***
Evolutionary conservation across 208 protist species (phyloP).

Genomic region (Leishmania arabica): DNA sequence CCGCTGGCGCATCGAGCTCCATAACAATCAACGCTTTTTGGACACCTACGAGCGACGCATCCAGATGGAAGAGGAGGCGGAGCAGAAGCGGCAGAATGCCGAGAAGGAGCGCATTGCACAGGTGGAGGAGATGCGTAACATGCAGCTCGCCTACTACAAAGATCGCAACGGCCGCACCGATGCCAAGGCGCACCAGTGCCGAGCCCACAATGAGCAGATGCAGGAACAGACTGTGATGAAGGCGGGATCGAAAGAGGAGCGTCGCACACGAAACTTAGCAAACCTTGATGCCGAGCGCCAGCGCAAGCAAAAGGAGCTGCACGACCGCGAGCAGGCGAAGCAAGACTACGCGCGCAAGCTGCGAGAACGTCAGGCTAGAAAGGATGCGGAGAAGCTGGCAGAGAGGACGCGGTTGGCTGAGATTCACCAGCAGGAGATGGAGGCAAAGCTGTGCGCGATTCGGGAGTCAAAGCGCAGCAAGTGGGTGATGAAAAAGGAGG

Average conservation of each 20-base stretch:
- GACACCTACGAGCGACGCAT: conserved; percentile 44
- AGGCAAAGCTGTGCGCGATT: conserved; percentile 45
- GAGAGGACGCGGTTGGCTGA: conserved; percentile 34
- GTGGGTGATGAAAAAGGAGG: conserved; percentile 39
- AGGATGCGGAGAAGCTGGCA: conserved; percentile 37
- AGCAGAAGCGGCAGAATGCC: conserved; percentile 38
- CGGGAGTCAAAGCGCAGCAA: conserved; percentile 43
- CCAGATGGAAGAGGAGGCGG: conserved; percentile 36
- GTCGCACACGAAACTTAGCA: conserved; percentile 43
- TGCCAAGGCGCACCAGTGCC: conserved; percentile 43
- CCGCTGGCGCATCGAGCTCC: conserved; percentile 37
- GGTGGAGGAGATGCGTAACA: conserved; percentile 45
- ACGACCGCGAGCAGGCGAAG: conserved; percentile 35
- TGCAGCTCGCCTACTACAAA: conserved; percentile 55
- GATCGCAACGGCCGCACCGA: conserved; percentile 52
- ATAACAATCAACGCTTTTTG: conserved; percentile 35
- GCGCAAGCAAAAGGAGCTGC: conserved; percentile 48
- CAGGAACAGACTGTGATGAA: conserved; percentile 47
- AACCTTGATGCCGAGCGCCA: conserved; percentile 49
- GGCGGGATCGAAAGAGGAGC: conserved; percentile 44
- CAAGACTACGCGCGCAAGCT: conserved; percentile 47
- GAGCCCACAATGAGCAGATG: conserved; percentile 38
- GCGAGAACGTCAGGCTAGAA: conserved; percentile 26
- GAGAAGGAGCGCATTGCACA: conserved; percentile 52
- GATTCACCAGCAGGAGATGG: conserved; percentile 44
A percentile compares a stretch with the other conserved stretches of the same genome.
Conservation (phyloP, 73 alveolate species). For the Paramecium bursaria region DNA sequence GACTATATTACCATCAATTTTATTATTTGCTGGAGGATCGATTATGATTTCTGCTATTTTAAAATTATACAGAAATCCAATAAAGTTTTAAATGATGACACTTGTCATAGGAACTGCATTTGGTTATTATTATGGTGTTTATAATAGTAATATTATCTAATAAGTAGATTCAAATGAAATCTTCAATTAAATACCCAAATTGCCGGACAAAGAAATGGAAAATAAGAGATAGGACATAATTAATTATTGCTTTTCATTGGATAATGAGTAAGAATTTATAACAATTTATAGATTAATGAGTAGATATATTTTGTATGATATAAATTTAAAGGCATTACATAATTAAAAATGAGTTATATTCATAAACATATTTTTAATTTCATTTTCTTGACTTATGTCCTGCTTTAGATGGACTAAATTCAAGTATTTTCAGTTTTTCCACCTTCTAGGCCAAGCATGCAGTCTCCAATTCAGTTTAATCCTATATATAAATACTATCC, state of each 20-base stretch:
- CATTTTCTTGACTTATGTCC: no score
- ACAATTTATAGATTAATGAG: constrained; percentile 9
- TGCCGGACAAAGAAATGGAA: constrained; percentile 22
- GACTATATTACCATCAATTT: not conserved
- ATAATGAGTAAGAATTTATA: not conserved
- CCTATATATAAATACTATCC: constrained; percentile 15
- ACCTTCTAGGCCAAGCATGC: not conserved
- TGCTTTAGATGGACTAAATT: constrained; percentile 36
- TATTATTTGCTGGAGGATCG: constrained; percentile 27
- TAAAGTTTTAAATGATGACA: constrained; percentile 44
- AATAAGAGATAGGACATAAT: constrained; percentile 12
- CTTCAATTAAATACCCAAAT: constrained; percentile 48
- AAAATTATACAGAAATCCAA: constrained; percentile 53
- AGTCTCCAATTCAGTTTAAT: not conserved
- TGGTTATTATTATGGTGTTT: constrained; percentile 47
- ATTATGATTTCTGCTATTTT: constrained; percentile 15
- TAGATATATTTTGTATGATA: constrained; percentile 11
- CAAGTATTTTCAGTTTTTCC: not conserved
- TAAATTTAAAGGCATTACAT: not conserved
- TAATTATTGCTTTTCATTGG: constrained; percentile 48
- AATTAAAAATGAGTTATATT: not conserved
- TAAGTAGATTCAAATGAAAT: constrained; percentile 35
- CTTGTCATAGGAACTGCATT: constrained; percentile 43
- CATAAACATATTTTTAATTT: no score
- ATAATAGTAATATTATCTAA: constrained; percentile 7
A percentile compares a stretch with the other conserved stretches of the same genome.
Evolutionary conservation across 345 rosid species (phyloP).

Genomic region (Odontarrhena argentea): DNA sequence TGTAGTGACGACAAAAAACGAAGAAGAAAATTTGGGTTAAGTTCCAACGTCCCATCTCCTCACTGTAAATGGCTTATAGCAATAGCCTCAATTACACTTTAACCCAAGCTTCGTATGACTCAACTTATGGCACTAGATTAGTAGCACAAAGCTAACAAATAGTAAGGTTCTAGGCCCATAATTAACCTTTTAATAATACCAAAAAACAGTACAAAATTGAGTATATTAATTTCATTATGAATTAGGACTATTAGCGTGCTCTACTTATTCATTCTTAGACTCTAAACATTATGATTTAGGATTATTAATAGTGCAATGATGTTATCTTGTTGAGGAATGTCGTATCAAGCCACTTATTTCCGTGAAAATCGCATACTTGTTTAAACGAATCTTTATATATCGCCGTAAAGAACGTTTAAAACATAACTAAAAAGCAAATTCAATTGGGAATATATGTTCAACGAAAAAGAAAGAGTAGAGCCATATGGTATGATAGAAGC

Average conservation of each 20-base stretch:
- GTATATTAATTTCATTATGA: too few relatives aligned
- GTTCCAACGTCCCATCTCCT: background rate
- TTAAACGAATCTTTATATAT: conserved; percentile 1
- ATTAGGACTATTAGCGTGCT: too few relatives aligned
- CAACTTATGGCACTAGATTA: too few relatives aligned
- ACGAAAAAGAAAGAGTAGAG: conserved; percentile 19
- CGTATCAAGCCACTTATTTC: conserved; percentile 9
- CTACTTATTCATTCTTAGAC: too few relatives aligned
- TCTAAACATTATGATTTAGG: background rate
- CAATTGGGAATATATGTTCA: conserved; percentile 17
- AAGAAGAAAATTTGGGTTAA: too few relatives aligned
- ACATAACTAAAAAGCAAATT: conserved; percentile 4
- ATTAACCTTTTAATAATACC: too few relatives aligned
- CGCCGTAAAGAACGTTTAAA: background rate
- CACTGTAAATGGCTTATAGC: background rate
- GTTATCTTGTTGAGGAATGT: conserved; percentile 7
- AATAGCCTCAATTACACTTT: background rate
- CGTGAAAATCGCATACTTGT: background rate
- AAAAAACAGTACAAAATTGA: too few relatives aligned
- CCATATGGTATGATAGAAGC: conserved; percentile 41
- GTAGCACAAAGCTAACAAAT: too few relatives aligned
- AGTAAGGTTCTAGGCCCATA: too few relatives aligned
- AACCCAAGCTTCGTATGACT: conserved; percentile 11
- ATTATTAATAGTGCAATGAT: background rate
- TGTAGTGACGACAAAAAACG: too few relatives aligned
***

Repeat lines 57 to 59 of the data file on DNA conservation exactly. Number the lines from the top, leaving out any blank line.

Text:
Evolutionary conservation across 345 rosid species (phyloP).

Genomic region (Odontarrhena argentea): DNA sequence TGTAGTGACGACAAAAAACGAAGAAGAAAATTTGGGTTAAGTTCCAACGTCCCATCTCCTCACTGTAAATGGCTTATAGCAATAGCCTCAATTACACTTTAACCCAAGCTTCGTATGACTCAACTTATGGCACTAGATTAGTAGCACAAAGCTAACAAATAGTAAGGTTCTAGGCCCATAATTAACCTTTTAATAATACCAAAAAACAGTACAAAATTGAGTATATTAATTTCATTATGAATTAGGACTATTAGCGTGCTCTACTTATTCATTCTTAGACTCTAAACATTATGATTTAGGATTATTAATAGTGCAATGATGTTATCTTGTTGAGGAATGTCGTATCAAGCCACTTATTTCCGTGAAAATCGCATACTTGTTTAAACGAATCTTTATATATCGCCGTAAAGAACGTTTAAAACATAACTAAAAAGCAAATTCAATTGGGAATATATGTTCAACGAAAAAGAAAGAGTAGAGCCATATGGTATGATAGAAGC

Average conservation of each 20-base stretch: